I think the recommendation is to cut them off but on one occasion I let it grow and with some cosmetic pruning over a couple of seasons turn a bush rose into a standard.

A reader today asked about her compost bins which are made out of tanalised timber.

She asked ‘Would the tanalised timber be harmful to the compost and would it be ok to use the compost on the vegetable garden’?

Tantalized timber has some nasty chemicals in them (Ask any older builder that has worked with tantalized timber for years about how they are faring)

I also learnt from a building inspector that tantalized fence palings that I screwed to my steel warehouse

(To attach steel cages onto for gas bottles and instant gas hot water unit) would overtime eat into the steel and cause corrosion.

So if the chemical can do that to colour steel what are they going to do to your food crops that will take up the chemicals that leach into the soil/compost?

Not a healthy outlook for sure.

The answer is to give the tantalized wood that has been cut to the right size a couple of coats of acrylic paint before assembling to seal the chemicals in.

This is also applied to raised gardens when using tantalized timber.

Container plants indoors and outdoors over winter required much less water but now as the day light hours increase and temperatures rise they will require more moisture.

A problem arises though in that the growing medium, when it became dry causes tension that does not allow the water to penetrate.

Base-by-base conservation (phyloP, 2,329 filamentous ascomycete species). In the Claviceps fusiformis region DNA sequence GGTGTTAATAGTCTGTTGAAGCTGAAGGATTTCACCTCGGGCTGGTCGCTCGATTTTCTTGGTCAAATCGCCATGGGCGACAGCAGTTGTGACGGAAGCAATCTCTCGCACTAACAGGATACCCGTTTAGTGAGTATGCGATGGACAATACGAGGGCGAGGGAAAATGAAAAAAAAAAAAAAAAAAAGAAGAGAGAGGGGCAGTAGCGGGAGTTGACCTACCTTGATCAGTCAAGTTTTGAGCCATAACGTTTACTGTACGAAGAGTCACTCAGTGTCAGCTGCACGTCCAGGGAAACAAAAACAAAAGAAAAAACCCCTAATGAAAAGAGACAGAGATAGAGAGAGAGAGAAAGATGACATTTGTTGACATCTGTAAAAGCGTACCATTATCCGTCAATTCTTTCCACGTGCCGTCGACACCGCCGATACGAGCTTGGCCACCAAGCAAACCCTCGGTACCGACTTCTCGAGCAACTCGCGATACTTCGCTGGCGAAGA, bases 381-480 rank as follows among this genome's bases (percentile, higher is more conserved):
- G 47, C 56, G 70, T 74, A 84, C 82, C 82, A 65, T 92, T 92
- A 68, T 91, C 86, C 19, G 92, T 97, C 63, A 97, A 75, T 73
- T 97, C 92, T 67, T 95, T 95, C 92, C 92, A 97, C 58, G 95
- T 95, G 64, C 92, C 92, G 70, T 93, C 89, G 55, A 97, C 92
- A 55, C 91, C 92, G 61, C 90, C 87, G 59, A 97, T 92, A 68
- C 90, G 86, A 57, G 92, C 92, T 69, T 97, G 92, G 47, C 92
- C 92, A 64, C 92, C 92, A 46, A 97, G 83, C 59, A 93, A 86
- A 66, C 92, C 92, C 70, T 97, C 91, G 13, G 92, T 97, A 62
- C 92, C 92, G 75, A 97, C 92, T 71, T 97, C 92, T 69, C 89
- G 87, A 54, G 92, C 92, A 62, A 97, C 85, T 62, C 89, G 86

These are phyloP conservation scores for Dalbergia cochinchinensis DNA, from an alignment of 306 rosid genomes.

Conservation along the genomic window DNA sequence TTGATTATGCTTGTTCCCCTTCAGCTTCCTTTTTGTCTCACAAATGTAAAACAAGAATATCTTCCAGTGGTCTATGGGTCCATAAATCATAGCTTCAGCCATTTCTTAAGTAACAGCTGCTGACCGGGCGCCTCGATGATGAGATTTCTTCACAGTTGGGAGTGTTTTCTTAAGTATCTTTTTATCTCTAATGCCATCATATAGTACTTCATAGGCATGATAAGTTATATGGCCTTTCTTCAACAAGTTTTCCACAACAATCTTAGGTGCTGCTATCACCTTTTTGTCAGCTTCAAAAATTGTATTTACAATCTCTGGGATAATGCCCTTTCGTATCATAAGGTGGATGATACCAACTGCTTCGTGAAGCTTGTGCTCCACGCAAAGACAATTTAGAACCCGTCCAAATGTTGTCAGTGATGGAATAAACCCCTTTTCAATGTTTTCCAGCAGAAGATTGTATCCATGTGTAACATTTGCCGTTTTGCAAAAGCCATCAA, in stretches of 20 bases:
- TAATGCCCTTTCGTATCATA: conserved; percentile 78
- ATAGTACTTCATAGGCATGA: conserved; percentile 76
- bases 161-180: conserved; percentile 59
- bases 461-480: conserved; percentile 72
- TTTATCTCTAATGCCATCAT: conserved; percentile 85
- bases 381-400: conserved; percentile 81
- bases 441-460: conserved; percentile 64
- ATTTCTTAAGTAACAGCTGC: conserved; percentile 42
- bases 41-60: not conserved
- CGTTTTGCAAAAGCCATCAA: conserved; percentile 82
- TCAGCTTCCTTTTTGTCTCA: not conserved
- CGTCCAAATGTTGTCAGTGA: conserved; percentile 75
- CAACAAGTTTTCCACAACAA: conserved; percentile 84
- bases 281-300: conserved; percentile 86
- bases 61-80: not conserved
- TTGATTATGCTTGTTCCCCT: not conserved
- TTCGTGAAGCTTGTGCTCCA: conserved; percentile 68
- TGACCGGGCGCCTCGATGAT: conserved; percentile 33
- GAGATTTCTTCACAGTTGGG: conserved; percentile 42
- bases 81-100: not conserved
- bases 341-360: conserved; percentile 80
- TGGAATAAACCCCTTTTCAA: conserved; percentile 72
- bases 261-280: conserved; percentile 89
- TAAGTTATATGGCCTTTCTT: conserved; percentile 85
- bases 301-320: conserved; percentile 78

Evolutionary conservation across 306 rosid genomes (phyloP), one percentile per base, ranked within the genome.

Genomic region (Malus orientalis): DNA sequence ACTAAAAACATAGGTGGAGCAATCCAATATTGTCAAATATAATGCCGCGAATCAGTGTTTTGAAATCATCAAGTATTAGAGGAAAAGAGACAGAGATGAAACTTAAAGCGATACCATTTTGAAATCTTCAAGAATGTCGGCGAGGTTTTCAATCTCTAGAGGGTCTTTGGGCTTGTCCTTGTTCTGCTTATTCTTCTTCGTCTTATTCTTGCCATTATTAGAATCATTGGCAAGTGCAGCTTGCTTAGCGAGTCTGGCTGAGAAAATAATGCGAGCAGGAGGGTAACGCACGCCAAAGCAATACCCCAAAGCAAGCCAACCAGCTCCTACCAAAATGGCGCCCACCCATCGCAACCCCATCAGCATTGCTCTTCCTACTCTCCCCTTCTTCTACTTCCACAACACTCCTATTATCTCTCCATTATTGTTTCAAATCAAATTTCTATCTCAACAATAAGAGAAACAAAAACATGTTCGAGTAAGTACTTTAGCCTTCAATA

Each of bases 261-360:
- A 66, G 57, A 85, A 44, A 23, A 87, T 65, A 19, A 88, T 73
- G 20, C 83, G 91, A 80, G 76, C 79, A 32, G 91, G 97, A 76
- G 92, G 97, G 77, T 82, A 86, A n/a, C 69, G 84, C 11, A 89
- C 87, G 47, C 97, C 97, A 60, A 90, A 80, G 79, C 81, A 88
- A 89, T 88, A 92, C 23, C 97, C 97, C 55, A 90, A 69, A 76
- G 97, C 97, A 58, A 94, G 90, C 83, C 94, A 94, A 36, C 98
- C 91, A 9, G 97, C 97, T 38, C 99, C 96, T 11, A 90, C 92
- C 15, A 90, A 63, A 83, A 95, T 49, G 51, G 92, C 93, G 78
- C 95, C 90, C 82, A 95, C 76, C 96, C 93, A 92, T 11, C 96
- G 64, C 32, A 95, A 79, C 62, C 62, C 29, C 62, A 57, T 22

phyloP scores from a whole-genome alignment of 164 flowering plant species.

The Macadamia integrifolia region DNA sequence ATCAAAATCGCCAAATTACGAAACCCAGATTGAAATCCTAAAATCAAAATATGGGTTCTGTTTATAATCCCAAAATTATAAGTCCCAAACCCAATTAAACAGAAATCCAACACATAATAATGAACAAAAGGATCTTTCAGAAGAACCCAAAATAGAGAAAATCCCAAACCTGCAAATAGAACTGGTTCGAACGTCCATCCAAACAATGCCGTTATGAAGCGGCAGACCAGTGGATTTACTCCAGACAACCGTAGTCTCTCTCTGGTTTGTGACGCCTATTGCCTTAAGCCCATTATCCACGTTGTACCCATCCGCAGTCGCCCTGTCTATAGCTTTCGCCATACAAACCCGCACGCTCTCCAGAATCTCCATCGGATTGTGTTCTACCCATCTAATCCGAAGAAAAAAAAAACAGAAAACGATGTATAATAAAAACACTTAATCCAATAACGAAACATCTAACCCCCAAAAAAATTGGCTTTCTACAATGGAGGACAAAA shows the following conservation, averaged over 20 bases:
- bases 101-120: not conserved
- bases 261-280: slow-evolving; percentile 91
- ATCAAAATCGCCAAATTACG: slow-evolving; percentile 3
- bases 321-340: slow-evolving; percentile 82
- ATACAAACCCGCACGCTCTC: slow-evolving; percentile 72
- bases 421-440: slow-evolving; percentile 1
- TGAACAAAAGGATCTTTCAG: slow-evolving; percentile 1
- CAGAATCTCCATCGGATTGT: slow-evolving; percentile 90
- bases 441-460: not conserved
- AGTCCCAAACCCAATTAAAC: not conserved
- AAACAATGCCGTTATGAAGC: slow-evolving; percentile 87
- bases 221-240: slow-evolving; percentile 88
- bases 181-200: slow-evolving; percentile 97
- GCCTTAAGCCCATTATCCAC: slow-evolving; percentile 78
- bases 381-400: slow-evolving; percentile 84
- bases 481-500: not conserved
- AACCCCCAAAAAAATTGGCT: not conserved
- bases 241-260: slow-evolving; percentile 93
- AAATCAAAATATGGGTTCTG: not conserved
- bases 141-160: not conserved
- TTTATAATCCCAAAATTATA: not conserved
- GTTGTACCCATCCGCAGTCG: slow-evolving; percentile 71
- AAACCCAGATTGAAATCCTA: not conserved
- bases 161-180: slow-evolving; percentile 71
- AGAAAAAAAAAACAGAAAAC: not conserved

So when you water not all the mix/root system gets any moisture and you have a dry spot.

Water rather than staying in the mix a lot of it will run out into the saucer.

There are two ways to solve this problem.

Containers that are not too large should be taken and plunged into a tub of water submerging the whole pot. It will start to bubble away which is the air being forced out of the medium as the water replaces the dry air pockets.

When the pot stops bubbling, lift up and let the surplus water drain out before returning to its saucer.

That means next time you water the plant will get all the benefit.

If you have a large container that you cannot plunge into a tank of water then what you do is this.

Fill your watering can with warm water and then give a good squirt of dish washing liquid into it.

Lather up with your hand to make the water nice and soapy.

Water the soapy water into the container mix and this will break the tension and allow water to wet the whole mix till the same happens again.

Hanging baskets are prone to having tension and not getting a proper drink. This is especially so with hanging baskets outdoors.

Plunge into a tub of water and watch them bubble. During the summer outdoor baskets should be plunged once a month.

Another big problem with container plants is root mealy bugs and the easy way to fix is to sprinkle a little of Wally’s Neem Tree powder over the mix then cover with a little more potting mix.

The powder with become mouldy as it breaks down and look unsightly.

Under a layer of fresh mix you will not see it.